Understanding the Customer Experience is also very important. When our customers need to implement security as part of existing or new business processes, there are workflow conflicts. Many security solutions do not get implemented because they negatively impact critical processes. We need to understand the patient and team member experiences. We need to sit elbow to elbow with them so we can see where the challenges are, and work to address them. This is something that we currently do for new implementations of EMR systems. However, we need to expand this to more projects, so we understand where we need to improve.

Presenting In Their Way means that we need to be able to take what we learned from Active Listening, Understanding the Customer Experience, and Customer Outreach and package it in a way our customers need. We are judged by how well we communicate what they need on their terms and in a way that lets them comprehend very quickly what benefit this has for them. We need to focus on how to get the message across visually, using common terminology, and in as short a time as possible. Customers want us to understand them. They don’t want to have security shoved down their throat or the threat of OCR fines and data breaches used as a cudgel. You will cause employee disengagement and serious problems with leadership if you do that. They need to know what they can do and how we can empower them.

Taking the Extra Step involves putting yourself out there in different ways. One of the largest budget challenges is working for a nonprofit. The CFOs who work in this environment often must do more with less than their teams realize. Smaller teams may not have the money to implement your recommendations. Be creative and understand how to budget to help your smaller teams out. Clearly explain costs. Offer to pay for smaller initiatives. Don’t be that leader that tells people “that’s not my cost center”, or “I don’t have resources”. Be the one that creatively works toward working with customers to meet their needs. Take the extra steps to make better security a reality, and do not make excuses why not.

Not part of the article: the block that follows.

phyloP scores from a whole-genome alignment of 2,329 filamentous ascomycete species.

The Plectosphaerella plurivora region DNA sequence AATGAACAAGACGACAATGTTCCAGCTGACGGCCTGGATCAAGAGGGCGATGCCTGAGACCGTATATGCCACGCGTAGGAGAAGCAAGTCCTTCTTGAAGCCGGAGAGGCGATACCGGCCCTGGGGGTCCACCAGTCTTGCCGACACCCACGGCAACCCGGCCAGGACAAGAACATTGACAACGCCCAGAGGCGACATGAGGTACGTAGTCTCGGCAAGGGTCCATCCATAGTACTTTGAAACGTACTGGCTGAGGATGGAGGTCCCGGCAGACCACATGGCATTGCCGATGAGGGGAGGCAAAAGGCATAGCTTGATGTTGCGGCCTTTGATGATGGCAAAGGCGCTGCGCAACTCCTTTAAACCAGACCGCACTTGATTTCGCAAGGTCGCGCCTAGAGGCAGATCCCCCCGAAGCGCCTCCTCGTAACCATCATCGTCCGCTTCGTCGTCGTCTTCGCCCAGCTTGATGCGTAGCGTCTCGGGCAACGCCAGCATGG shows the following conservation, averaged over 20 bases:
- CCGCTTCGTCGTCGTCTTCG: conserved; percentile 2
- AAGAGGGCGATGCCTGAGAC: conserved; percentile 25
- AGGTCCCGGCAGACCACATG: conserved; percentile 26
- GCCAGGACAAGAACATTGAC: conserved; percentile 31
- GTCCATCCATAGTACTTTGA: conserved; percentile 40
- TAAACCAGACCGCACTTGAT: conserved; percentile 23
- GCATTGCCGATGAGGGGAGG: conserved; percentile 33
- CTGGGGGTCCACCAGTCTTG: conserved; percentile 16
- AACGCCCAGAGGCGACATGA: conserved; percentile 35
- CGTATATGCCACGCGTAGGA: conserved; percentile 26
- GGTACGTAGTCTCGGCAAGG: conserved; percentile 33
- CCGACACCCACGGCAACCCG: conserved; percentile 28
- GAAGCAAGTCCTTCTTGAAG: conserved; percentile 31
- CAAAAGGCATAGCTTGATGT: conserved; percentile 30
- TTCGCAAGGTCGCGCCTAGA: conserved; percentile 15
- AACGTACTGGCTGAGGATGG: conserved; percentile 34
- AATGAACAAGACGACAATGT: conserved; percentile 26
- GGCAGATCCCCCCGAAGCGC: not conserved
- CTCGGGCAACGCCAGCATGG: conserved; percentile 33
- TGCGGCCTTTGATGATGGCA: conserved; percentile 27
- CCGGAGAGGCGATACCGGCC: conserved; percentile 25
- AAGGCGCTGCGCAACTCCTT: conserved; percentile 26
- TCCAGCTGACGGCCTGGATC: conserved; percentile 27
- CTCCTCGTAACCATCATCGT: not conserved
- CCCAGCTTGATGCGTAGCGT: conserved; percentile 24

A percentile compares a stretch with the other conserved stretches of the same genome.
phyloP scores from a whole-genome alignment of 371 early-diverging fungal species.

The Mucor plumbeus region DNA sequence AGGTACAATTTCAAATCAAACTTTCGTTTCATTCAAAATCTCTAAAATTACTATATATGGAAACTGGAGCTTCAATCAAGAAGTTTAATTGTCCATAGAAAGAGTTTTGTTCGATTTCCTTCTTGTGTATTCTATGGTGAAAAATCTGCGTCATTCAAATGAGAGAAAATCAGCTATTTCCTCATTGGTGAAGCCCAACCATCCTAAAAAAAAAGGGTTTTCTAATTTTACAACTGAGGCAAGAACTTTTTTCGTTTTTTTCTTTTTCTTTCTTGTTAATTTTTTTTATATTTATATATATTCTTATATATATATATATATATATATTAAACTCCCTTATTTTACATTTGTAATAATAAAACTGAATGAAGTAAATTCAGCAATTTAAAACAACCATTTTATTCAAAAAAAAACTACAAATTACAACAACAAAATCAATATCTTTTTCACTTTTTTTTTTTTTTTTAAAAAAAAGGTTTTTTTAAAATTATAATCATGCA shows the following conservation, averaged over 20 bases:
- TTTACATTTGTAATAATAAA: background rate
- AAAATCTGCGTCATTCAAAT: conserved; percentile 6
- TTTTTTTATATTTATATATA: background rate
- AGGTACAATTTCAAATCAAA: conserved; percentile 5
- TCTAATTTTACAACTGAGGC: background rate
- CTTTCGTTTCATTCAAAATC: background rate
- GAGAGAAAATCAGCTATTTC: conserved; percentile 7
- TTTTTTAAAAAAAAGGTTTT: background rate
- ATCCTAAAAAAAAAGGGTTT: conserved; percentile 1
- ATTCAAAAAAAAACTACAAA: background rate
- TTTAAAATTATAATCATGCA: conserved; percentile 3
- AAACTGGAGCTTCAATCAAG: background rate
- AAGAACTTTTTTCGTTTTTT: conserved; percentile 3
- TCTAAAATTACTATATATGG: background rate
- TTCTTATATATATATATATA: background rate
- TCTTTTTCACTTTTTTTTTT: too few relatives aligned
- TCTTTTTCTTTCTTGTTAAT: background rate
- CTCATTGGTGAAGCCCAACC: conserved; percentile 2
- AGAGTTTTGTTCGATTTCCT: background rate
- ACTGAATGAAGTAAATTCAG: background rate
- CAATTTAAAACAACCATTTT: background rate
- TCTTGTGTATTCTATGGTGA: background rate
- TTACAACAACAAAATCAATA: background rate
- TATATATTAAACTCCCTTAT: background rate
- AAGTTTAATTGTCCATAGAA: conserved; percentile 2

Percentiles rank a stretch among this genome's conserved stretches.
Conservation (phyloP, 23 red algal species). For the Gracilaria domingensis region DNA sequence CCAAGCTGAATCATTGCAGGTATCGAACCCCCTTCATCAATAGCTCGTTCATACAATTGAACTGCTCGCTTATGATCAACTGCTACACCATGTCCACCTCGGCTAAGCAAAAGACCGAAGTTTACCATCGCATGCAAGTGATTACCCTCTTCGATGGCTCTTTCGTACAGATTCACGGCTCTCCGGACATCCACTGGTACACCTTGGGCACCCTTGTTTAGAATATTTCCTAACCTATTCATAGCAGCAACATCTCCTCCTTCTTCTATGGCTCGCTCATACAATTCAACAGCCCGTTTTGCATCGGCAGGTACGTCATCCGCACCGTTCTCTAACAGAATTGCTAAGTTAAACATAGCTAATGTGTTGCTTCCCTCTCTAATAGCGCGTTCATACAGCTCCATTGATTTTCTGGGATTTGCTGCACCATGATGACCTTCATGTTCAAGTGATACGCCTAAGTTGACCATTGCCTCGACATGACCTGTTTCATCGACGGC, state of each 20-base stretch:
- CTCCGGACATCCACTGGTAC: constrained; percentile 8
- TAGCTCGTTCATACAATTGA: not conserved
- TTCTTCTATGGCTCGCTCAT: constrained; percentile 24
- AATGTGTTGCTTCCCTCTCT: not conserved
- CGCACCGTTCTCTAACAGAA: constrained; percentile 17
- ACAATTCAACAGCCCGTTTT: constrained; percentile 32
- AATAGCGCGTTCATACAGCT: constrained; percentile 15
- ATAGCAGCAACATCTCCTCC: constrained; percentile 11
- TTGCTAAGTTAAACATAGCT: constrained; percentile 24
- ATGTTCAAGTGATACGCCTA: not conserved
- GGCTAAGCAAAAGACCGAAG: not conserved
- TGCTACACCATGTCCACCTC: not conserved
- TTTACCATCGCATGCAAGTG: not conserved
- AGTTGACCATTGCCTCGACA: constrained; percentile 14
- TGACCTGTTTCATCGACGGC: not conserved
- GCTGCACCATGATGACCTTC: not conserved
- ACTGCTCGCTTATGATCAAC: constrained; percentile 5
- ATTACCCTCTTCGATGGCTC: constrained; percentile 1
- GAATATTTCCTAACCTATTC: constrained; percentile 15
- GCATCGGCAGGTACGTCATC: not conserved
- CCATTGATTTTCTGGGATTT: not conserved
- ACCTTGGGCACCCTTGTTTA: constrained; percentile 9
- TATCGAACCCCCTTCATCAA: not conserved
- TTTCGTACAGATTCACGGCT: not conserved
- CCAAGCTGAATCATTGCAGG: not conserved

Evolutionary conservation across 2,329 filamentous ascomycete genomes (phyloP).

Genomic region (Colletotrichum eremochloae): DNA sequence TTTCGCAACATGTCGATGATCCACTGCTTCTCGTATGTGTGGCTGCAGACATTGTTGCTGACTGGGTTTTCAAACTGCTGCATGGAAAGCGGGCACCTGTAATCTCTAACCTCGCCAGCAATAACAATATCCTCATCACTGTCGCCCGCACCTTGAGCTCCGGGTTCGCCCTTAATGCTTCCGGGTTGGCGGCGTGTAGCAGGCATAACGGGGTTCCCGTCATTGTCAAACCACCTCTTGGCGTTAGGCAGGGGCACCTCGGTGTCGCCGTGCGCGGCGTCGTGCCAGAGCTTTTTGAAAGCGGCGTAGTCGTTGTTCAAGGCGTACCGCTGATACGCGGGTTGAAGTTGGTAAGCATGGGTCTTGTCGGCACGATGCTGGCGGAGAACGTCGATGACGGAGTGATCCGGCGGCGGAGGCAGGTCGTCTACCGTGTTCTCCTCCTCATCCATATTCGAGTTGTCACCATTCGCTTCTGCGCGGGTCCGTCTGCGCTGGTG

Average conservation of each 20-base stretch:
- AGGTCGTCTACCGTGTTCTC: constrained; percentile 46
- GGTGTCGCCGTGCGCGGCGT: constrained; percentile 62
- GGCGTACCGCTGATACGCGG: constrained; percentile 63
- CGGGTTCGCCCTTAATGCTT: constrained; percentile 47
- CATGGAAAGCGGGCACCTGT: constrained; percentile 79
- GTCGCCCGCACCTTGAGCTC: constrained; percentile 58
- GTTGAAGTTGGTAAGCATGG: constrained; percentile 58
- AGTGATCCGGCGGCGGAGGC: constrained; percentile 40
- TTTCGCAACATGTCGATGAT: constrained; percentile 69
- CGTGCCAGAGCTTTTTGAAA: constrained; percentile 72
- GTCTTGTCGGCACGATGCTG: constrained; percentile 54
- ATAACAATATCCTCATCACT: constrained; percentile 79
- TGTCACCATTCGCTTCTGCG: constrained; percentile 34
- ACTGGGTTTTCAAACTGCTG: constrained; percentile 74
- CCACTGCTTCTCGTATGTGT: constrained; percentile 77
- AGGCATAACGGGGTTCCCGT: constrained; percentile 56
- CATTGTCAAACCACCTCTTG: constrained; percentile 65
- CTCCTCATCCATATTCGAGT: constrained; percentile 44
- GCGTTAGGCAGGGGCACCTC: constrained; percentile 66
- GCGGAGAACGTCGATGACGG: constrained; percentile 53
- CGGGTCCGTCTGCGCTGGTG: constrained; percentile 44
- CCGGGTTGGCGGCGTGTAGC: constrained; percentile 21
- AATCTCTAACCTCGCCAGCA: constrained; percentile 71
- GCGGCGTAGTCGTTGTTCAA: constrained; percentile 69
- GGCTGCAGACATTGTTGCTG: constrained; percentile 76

With these steps, we can build a more sustainable program. We can avoid reflexive solutions that hinder workflow, cause disengagement, and do not meet needs. Empower the customers and build that two-way communication. Understand their business, communicate on their terms, and take that extra step. You’ll find that following these steps will help you with customers that understand security and do so in a way that benefits you both.

About the author

Mitch Parker, CISO

Mitch Parker, CISO

Mitchell Parker, MBA, CISSP, is the CISO, at IU Health. Mitch has eleven years’ experience in this role, having established effective organization-wide programs at multiple organizations. He is responsible for providing policy and governance oversight and research, third-party vendor guidance, proactive vulnerability research and threat modeling services, payment card and financial systems security, and security research to IU Health and IU School of Medicine. In this role, Mitch collaborates across the organization and with multiple third parties to improve the people, processes, and technologies used to facilitate security and privacy for the benefit of IU Health’s patients and team members.